I'm sorry this is indecipherable to me.
  • Terrapin Station
    13.3k


    I'm sorry that it's indecipherable to you, too.
  • Frotunes
    114


    What does this mean to you?
    " All we need is a practical difference that a belief one way or the other makes, whatever all the details. "
  • Terrapin Station
    13.3k


    All we need in order to negate the premise of the initial post of the thread.
  • Frotunes
    114


    Up has run five bluish.
  • Terrapin Station
    13.3k


    Did you award Up a gold star?
  • Bitter Crank
    8.4k
    Betty believes she has free willTerrapin Station

    Bill doesn't believe he has free willTerrapin Station

    But what if Betty and Bill did not have free will for belief formation? What if deterministic factors caused Betty and Bill to think the way the do? For example, providing Betty with low frustration tolerance would result in her quitting a job she found unsatisfactory (frustrating). Bill will loaded with a high tolerance for frustration, so he stays where he is.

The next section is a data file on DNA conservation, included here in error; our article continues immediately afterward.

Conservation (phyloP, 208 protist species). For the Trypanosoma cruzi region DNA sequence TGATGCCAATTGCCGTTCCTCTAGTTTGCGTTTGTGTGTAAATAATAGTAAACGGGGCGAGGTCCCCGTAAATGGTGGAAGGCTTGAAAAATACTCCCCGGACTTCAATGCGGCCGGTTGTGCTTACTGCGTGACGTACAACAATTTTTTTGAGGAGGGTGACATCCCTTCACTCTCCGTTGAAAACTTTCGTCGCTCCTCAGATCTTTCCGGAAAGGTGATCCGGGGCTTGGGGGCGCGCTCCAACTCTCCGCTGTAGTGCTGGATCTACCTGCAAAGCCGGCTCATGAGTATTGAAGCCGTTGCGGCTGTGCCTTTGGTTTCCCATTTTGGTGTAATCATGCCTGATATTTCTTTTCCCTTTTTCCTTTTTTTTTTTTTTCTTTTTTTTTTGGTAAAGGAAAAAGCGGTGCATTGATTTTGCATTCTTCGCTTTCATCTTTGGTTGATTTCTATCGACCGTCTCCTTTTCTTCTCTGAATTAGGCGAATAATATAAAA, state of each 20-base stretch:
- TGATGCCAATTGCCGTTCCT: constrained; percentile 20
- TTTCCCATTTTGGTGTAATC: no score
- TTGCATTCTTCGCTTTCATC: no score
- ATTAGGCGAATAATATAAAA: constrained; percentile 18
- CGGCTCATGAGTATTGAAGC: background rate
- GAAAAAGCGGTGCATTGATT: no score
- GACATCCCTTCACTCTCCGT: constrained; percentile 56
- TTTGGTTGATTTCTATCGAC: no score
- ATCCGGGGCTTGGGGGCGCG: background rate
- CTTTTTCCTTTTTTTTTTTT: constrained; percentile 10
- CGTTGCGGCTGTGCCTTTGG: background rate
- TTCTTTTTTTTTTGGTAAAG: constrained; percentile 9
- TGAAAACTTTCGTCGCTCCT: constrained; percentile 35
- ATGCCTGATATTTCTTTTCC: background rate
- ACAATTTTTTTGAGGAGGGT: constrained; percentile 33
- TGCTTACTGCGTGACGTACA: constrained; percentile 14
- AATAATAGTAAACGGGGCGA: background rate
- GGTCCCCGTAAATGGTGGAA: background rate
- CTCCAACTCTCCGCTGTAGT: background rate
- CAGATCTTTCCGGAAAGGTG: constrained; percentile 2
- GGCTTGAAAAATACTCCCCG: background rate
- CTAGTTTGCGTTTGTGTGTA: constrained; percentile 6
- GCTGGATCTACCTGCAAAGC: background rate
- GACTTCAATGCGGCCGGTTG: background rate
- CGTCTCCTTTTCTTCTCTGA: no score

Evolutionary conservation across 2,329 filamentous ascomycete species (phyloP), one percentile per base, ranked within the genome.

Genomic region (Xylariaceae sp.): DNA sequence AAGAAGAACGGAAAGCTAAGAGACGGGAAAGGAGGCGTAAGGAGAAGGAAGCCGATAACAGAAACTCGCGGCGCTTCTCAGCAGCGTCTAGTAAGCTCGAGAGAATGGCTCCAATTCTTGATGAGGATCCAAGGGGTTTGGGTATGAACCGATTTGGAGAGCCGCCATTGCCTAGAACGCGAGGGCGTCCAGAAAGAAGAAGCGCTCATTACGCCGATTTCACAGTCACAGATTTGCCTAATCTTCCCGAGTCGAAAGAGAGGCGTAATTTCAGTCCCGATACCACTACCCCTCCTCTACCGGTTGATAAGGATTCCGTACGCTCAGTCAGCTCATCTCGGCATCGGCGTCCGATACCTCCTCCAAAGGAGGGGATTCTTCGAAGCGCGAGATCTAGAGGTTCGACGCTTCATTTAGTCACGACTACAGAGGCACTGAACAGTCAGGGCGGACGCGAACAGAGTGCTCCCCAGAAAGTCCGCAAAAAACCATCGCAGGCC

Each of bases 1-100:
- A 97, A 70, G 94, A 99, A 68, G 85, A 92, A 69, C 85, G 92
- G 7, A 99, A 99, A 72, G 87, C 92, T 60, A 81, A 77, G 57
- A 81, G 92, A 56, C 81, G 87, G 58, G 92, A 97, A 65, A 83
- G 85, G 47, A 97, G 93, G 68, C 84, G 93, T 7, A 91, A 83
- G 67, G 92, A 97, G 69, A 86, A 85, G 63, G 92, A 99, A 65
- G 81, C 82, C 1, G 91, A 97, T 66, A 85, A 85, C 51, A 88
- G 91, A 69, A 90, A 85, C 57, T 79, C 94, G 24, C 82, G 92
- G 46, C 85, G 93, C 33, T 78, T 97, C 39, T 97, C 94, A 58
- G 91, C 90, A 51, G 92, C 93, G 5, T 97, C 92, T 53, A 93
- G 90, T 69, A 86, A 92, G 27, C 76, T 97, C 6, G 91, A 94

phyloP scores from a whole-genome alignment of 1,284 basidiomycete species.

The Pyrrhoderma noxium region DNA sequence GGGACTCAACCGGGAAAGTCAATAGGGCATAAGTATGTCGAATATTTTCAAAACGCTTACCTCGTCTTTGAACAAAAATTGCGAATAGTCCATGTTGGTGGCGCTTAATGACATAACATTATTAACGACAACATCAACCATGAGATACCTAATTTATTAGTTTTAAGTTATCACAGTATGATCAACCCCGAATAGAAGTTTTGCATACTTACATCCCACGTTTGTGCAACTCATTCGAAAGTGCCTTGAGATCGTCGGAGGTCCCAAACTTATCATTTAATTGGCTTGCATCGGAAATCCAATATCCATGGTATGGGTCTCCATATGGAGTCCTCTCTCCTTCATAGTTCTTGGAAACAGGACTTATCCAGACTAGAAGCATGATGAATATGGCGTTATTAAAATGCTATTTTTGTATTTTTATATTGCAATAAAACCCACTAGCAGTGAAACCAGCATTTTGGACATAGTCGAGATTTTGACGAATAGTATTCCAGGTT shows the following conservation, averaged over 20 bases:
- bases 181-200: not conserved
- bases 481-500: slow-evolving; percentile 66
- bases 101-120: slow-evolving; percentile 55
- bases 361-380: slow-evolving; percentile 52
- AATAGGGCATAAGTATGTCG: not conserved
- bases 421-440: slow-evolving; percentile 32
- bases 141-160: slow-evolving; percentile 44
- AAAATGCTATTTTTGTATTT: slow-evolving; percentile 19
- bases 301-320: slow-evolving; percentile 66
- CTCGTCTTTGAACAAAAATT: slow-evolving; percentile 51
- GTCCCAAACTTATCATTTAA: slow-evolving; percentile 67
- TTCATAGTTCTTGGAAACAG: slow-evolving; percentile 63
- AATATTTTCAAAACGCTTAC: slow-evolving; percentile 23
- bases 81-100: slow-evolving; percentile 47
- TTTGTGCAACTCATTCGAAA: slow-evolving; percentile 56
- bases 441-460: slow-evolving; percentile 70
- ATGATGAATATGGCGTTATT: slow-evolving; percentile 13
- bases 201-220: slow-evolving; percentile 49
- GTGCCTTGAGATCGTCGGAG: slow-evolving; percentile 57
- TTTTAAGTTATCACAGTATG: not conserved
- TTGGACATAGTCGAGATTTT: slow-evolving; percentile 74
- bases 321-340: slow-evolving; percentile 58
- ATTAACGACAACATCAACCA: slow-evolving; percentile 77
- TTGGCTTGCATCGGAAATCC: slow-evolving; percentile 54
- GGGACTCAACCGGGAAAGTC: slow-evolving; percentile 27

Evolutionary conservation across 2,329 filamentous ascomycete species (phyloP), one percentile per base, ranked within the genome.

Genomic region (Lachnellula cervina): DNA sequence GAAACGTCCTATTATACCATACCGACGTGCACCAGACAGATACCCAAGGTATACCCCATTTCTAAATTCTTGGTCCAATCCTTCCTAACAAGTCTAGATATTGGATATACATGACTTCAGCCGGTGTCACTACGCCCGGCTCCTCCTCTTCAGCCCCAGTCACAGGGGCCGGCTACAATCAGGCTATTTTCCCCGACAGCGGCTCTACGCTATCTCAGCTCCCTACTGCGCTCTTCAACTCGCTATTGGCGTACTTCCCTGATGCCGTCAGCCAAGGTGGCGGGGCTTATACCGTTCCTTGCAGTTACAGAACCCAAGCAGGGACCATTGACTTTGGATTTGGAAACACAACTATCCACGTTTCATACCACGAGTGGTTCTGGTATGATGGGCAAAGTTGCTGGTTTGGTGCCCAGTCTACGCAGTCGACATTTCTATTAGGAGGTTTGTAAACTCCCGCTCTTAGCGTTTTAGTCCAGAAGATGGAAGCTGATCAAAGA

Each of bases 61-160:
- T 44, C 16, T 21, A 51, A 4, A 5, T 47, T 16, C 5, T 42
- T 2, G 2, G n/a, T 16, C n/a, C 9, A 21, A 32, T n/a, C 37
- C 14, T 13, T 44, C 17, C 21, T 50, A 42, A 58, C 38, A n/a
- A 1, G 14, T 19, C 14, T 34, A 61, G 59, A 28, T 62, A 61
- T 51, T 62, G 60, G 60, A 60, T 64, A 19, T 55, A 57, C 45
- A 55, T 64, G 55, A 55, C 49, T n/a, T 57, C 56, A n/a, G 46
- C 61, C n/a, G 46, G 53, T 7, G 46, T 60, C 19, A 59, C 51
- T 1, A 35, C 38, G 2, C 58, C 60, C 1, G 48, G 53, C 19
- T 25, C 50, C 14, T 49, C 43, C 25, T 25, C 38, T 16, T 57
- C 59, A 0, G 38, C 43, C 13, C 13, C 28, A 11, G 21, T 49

Each of them only seemed to exercise free will.

    Most of the time, though, we have no idea what deterministic factors are at work -- on ourselves and on others. This enables us to assign free will as a cause of behaviour.
  • Terrapin Station
    13.3k
    But what if Betty and Bill did not have free will for belief formation? What if deterministic factors caused Betty and Bill to think the way the do? For example, providing Betty with low frustration tolerance would result in her quitting a job she found unsatisfactory (frustrating). Bill will loaded with a high tolerance for frustration, so he stays where he is.

    Each of them only seemed to exercise free will.

    Most of the time, though, we have no idea what deterministic factors are at work -- on ourselves and on others. This enables us to assign free will as a cause of behaviour.
    Bitter Crank

    I just noticed your post now. If things were deterministic, the belief that they have free will still makes a difference in the comparative cases, even if it's not true that they have free will.